How Long Does Vicodin Stay in Your System?

Know the Risks from Interactions with Hydrocodone and Acetaminophen

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Avoid a Vicodin Overdose. © Getty Images

Vicodin is a pain reliever for moderate to severe pain. It is a combination product with the opioid narcotic hydrocodone bitartrate the nonnarcotic pain reliever acetaminophen. There are risks of interactions with other medications and substances you may be taking. If you learn how long Vicodin is active in your system, you may understand how to avoid these dangerous reactions and accidental overdose.

Risks With Vicodin in Your System

Vicodin contains hydrocodone, which is synthesized from codeine, one of the opioids found in opium poppies. Hydrocodone has the risk of dangerous interactions with alcohol and other medications. If you mix alcohol or certain other drugs with hydrocodone, you may have breathing problems, sedation, and coma.

Do not drink alcohol or take street drugs while taking Vicodin. Discuss all of your prescription, non-prescription, and over-the-counter medications, supplements, and vitamins with your doctor or pharmacist. While many drugs interact with hydrocodone, the highest risks are with benzodiazepines (Xanax, Librium, Klonopin, Diastat, Valium, Ativan, Restoril, Halcion and others), muscle relaxants, sedatives, sleeping pills, tranquilizers, and medicines for mental illness or nausea.

There are risks with drugs that affect a component of liver metabolism, CYP3A4, either inhibiting or inducing its action.

Using, changing dosage, or stopping use of these drugs can cause possibly dangerous changes to the amount of hydrocodone in your system even if you are continuing with the same dose of Vicodin. These include erythromycin, ketoconazole, and ritonavir as CYP3A4 inhibitors and rifampin, carbamazepine, and phenytoin as inducers.

But you also have the possibility of deadly interactions with the acetaminophen in Vicodin. The problem is that the limit you can take each day without an increased risk of liver damage and possible death is 4000 milligrams. You might be taking other over-the-counter or prescription remedies that contain acetaminophen, such as Tylenol. Those can add up and people have had serious liver damage due to an accidental overdose. If you take alcohol, this is even more of a risk. This is another reason it is important to review everything you take with your doctor or pharmacist, not only drugs you are taking, but also any you will be adding or stopping.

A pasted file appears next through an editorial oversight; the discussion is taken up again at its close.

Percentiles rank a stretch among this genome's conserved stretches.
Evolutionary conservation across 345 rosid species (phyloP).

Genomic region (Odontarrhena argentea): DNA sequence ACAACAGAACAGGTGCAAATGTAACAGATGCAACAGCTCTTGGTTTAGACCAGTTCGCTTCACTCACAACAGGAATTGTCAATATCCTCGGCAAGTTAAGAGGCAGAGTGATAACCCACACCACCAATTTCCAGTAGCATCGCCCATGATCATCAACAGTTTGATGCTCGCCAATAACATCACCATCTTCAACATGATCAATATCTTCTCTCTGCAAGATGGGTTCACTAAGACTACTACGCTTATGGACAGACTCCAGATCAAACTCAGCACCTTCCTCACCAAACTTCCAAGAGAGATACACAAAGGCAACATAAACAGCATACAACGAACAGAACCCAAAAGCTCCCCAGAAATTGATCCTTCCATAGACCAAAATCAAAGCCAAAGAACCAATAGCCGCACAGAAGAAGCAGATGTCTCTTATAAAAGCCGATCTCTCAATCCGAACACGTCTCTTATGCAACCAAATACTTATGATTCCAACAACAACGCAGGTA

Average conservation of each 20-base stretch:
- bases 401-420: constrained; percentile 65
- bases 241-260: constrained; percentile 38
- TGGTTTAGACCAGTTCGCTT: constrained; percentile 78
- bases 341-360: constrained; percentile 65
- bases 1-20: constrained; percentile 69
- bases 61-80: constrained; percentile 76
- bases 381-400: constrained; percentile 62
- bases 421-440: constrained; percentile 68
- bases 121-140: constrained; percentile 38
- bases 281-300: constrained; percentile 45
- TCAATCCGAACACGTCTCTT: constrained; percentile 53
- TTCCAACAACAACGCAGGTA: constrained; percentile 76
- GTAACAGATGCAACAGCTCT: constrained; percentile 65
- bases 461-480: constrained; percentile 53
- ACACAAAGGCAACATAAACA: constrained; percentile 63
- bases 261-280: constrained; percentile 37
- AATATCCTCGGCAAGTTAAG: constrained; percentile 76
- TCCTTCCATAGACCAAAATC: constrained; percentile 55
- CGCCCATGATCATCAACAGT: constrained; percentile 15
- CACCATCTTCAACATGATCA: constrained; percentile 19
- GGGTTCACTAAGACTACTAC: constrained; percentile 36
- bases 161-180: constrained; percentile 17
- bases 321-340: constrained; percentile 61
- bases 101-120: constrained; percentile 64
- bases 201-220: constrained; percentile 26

How Long Does Vicodin Stay in Your System?

The acetaminophen in Vicodin has a half-life in the blood of 1.25 to 3 hours, depending on whether a person has poor liver function. Most of it has passed out through the urine in 24 hours.

A dose of Vicodin provides pain relief for 4 to 8 hours. Half of the dose of hydrocodone has been deactivated after 4 hours in your system, and it can be detected in the urine for up to 3 days. While you are taking Vicodin, it is likely that you would test positive for opiates on a urine drug screening test. Be sure to disclose your medications to the testing laboratory so they can interpret your test accurately.

Vicodin can also produce withdrawal symptoms if you have been taking it for several weeks and suddenly stop. Work with your doctor on ways to avoid withdrawal symptoms.

Signs of a Vicodin Overdose

The following are some of the symptoms that can occur with a Vicodin overdose:

    If you suspect someone is suffering from a Vicodin overdose, call 9-1-1 immediately. If caught early enough, the overdose can be reversed with a treatment of Narcan.

    Sources:

    Hydrocodone and acetaminophen overdose. MedlinePlus NIH. https://medlineplus.gov/ency/article/002670.htm

    Hydrocodone Combination Products. MedlinePlus NIH. https://medlineplus.gov/druginfo/meds/a601006.html.

    Opiates. Mayo Medical Laboratories. http://www.mayomedicallaboratories.com/test-info/drug-book/opiates.html.

    Vicodin. Abbott Laboratories. http://medlibrary.org/lib/rx/meds/vicodin-2/.

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